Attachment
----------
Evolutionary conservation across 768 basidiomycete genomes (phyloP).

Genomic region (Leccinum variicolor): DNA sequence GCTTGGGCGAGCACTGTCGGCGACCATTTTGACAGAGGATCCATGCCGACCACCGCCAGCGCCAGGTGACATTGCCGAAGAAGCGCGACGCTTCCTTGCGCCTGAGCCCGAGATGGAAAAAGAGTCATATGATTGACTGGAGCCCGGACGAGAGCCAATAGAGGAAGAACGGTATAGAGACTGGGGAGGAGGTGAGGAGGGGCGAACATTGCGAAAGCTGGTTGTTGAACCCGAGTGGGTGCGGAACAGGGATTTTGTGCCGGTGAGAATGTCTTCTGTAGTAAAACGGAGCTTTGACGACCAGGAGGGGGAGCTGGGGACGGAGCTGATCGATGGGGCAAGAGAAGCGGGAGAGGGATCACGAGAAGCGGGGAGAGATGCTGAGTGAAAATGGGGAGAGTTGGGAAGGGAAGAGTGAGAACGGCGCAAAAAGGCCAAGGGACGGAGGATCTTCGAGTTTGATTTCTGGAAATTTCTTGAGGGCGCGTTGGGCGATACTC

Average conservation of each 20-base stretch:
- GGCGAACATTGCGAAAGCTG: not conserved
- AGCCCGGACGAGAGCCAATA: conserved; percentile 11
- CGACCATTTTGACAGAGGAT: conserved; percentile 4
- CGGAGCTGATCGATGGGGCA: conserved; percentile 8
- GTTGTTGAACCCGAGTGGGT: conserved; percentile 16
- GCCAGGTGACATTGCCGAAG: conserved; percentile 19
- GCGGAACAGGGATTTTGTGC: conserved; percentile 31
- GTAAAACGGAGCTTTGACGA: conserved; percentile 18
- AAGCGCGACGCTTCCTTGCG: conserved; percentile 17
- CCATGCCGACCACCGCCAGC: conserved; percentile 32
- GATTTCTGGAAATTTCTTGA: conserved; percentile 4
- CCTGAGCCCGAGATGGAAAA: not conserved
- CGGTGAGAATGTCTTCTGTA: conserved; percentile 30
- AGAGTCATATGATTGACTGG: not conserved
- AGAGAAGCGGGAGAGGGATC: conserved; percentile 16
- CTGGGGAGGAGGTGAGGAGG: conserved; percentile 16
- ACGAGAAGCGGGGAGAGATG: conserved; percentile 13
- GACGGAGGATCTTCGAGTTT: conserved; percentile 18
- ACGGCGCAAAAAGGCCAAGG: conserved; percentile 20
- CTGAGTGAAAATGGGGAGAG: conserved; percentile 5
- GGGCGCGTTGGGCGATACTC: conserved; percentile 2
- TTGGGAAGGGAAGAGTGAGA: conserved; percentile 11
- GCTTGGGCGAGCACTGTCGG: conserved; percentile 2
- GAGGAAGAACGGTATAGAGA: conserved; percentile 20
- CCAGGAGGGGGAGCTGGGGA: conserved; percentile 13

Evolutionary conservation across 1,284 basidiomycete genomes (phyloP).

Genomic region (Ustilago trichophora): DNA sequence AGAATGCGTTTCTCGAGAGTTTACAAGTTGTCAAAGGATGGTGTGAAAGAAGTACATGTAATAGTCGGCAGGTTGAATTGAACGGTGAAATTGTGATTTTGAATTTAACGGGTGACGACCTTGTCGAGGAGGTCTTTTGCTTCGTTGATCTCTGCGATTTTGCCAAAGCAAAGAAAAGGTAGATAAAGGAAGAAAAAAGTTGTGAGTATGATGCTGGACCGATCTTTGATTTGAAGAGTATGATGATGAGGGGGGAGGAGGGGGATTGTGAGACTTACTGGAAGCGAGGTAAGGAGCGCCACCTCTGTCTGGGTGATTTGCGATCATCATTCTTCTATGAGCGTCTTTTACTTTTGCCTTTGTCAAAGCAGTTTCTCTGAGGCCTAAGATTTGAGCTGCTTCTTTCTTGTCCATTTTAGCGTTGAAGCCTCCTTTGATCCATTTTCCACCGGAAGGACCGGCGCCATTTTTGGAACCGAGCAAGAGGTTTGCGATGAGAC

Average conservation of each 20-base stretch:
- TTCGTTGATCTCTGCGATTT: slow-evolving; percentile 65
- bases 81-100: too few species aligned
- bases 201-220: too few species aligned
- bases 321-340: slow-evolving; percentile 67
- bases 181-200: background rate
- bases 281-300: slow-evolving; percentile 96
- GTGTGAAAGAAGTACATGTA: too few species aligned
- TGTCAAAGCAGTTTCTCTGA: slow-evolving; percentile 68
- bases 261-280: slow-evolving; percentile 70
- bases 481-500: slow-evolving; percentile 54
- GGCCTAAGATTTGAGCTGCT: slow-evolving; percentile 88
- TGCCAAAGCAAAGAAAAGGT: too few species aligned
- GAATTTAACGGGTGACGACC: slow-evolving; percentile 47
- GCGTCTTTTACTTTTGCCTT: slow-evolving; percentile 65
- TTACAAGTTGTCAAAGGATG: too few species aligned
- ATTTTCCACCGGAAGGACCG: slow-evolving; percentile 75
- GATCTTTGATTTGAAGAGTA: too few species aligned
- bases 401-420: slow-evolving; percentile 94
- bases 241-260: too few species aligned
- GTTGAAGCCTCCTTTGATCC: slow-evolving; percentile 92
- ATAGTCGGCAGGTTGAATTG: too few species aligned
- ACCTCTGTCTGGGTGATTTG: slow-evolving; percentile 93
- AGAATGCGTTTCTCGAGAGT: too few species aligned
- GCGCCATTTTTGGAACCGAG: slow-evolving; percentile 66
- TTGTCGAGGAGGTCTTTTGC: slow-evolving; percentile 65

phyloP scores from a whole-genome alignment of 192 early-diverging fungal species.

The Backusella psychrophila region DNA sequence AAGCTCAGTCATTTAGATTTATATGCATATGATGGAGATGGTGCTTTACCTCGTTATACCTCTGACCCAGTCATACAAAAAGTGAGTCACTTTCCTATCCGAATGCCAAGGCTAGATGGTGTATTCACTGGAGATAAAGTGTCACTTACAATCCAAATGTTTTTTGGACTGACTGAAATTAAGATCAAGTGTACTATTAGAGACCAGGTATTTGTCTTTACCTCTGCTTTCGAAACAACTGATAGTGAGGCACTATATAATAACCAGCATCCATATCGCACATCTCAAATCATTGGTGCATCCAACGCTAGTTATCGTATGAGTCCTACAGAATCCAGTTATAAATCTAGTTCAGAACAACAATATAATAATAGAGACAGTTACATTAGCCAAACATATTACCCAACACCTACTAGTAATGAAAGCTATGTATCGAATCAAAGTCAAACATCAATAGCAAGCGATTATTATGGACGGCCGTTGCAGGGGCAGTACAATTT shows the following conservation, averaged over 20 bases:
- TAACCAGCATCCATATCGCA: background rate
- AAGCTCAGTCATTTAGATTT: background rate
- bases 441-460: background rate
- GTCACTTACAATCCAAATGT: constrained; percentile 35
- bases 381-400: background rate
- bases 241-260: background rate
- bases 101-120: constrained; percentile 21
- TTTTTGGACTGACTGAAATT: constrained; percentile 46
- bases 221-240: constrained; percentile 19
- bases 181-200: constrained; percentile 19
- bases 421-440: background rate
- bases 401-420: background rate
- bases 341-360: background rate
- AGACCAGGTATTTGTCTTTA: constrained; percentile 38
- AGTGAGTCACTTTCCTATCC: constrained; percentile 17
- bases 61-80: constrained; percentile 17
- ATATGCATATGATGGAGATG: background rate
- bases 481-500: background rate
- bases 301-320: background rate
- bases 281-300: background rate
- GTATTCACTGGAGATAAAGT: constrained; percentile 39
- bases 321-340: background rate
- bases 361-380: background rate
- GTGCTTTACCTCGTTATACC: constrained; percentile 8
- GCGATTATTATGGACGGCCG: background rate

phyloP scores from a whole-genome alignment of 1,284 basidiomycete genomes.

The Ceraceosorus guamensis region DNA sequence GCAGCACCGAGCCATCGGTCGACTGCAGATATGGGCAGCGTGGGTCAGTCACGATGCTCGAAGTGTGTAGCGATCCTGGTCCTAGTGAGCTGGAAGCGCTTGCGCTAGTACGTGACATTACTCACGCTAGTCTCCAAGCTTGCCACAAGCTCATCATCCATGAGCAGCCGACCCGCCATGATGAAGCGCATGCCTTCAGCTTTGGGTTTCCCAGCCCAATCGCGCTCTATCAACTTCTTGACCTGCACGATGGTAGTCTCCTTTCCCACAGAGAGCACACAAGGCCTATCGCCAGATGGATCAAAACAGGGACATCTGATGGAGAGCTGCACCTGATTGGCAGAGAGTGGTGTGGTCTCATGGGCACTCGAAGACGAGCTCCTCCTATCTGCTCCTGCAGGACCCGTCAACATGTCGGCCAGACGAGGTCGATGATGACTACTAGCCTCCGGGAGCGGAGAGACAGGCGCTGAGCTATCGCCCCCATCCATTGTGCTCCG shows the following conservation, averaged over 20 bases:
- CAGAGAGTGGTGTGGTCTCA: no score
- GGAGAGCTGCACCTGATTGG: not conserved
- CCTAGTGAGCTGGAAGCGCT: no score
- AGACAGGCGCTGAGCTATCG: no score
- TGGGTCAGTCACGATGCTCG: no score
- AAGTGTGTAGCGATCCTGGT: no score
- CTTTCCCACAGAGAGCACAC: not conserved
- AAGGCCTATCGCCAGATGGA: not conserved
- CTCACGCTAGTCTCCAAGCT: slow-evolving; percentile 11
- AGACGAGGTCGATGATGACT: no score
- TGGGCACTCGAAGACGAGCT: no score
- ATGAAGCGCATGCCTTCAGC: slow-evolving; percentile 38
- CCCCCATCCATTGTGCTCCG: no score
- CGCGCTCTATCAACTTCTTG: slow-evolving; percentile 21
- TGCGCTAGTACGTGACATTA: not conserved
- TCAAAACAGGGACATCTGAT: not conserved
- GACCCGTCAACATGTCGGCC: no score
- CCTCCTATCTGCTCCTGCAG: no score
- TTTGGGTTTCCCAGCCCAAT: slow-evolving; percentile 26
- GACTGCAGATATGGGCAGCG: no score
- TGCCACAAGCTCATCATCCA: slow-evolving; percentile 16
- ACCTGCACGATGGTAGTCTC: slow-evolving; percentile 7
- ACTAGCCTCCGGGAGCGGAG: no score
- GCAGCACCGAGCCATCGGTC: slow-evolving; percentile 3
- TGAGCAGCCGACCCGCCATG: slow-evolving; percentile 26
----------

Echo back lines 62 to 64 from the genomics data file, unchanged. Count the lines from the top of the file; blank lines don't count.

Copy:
- GTCACTTACAATCCAAATGT: constrained; percentile 35
- bases 381-400: background rate
- bases 241-260: background rate